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JP Howard's debut collection, SAY/MIRROR, is a dialogue of history and memory, reflecting on and integrating vintage photographs of her mother, Ruth King (a fairly well known African American runway model in Harlem during the 1940's and 1950's) with snapshots from the poet's own childhood. This manuscript began to emerge when Howard gained access to a large collection of her mother's modeling photos, as well as some local Harlem magazine and newspaper clippings, and was thereby offered a window into her heyday, begging comparison to and recollection of a complex motherhood away from the spotlight. Here is a project that seeks to use poetry as both memoir and biography, alongside the evocative nostalgia of vintage image—a map from which Howard has pieced together the bright but uneven path of growing up in the shadow of a "model" mother. The atlas of SAY/MIRROR charts the islands of the poet and her mother's overlapping lives—unearthing the shared experiences of a single parent and only child, coming to terms with each other in the 1970's and 80's: a socio-historical-emotional retelling of the life of a diva through a daughter's eyes, with both parent and child learning to navigate the rocky terrain therein.

"JP Howard's collection of poems is a raw reminder of the experience of motherhood and daughterhood. Her sharp memories of love and neglect; elegance, admiration and inadequacy leave a salty/sweet taste not soon forgotten."—Jewelle Gomez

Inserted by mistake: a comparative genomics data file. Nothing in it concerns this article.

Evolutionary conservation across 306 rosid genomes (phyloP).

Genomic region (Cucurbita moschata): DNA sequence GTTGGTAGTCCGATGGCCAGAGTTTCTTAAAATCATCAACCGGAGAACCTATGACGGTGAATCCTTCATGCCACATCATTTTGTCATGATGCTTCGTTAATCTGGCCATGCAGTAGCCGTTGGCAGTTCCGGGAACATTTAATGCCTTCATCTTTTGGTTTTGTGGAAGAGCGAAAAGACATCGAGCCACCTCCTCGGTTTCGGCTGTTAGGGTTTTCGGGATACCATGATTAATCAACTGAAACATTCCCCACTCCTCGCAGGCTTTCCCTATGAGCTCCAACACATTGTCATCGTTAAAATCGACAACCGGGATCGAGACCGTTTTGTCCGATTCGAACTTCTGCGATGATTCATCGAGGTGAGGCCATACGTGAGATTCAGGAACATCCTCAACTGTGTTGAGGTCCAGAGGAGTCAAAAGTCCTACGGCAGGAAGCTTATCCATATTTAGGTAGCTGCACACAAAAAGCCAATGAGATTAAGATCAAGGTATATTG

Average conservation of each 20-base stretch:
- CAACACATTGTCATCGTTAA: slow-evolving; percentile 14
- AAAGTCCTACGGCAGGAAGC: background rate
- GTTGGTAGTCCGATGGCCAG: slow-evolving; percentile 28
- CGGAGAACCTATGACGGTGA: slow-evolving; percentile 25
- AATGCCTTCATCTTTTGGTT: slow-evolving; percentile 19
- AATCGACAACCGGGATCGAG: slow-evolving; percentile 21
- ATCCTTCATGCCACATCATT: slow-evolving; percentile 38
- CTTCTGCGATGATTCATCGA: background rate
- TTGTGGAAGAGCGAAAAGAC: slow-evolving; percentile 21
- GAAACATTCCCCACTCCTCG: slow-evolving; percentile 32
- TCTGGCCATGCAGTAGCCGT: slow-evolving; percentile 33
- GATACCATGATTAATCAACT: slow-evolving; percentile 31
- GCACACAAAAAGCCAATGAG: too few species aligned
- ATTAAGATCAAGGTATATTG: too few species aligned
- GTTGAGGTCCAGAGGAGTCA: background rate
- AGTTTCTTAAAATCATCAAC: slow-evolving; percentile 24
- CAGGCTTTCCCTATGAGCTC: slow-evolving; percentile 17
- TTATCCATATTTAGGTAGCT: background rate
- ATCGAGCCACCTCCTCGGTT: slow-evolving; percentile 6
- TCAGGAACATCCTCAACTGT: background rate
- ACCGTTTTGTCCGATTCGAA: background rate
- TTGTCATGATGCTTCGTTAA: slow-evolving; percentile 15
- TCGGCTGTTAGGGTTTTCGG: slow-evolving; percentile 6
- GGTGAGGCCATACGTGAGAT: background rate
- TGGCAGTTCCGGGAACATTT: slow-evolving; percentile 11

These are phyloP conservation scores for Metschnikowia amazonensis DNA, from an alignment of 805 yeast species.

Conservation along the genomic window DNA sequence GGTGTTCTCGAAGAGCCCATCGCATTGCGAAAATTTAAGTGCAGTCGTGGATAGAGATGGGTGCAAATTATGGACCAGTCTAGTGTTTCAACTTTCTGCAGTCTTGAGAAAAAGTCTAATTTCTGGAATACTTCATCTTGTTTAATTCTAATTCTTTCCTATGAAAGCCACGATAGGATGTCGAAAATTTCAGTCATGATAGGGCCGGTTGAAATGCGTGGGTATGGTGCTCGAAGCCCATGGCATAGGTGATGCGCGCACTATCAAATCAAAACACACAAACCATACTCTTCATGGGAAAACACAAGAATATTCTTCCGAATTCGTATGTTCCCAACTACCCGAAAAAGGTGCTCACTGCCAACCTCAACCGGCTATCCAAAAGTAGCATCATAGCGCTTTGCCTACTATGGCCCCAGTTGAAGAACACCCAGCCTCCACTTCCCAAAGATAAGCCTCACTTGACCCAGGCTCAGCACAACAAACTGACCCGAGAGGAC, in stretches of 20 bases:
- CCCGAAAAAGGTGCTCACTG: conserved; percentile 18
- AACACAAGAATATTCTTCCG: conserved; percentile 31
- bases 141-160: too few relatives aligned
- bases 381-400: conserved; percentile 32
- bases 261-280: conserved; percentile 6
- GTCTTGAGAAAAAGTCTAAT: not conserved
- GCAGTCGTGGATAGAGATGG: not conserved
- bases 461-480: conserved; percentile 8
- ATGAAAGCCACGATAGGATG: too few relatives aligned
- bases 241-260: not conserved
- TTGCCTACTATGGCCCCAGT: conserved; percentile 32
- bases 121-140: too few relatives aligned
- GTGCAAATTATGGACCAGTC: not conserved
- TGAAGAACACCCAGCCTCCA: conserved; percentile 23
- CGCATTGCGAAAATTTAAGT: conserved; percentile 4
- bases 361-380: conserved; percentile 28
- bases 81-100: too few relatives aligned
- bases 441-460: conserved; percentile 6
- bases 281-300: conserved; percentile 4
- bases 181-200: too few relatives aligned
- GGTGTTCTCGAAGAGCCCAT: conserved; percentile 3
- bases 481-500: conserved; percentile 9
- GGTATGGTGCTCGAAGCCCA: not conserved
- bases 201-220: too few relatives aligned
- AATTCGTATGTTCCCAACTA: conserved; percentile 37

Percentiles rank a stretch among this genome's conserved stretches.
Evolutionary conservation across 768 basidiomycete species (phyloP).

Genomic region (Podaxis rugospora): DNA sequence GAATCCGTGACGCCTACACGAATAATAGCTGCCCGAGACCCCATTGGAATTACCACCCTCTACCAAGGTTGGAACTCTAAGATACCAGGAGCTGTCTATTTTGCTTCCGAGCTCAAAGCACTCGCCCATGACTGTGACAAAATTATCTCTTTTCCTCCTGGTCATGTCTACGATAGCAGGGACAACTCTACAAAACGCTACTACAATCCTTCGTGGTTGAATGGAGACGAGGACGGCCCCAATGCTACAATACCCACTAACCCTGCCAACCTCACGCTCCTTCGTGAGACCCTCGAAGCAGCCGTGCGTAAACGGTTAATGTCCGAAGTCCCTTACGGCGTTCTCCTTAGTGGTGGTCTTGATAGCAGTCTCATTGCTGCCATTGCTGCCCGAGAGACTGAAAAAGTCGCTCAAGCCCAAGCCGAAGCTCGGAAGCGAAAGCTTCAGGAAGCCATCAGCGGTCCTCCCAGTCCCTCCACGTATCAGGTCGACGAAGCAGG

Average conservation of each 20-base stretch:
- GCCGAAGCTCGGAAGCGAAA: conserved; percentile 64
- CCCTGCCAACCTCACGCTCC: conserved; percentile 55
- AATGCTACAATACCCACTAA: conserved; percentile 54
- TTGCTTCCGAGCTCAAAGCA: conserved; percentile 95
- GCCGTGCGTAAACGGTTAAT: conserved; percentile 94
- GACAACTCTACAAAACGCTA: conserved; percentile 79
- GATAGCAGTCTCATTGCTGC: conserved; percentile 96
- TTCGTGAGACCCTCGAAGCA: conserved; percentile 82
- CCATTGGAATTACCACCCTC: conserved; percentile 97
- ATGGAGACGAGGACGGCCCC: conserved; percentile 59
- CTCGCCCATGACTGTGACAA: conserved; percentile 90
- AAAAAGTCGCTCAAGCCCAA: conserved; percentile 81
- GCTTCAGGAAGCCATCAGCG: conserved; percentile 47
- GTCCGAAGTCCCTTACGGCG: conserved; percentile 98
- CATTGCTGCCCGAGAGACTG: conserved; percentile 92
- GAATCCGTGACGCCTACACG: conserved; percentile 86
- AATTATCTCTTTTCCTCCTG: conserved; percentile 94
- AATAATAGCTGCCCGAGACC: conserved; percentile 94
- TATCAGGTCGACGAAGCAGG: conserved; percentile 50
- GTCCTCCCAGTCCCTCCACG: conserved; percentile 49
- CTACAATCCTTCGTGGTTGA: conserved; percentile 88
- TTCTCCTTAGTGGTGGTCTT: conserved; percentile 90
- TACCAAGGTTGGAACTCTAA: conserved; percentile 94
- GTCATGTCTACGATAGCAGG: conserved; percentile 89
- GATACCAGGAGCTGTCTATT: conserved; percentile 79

"Juliet P. Howard's porcelain collection of daughter memoirs is enough to break into you like fine China—the shadow of her legacy hovering just above diva, the tenderness of grief stained just below doll."—Anastacia Tolbert

"Praise Juliet Howard for the wonderful ability to bring to life a mother whose beauty, seduction and danger challenge the notions of a young girl growing up in her shadow. SAY/MIRROR manages to capture—with sharp detail and lively resonant language—the elegance and ambivalence of the poet's mother and her world. These poems evoke images of passion and loss, pain and joy. We must all stand up and applaud the poem 'pushing her way to the surface... her shape on the page as she unfolds.'"—Pamela L. Laskin

"JP Howard stands out both for her fine poetry and for her passionate, unrelenting involvement with and on behalf of lesbians of color, all lesbians, and the LGBTQ literary community. She reverently celebrates our forebears. A poet, a teacher, and a curator, Ms. Howard has shown an ongoing commitment to nurturing our writers and to writing and publishing from her heart."—Lambda Literary Award judges Reginald Harris and Lee Lynch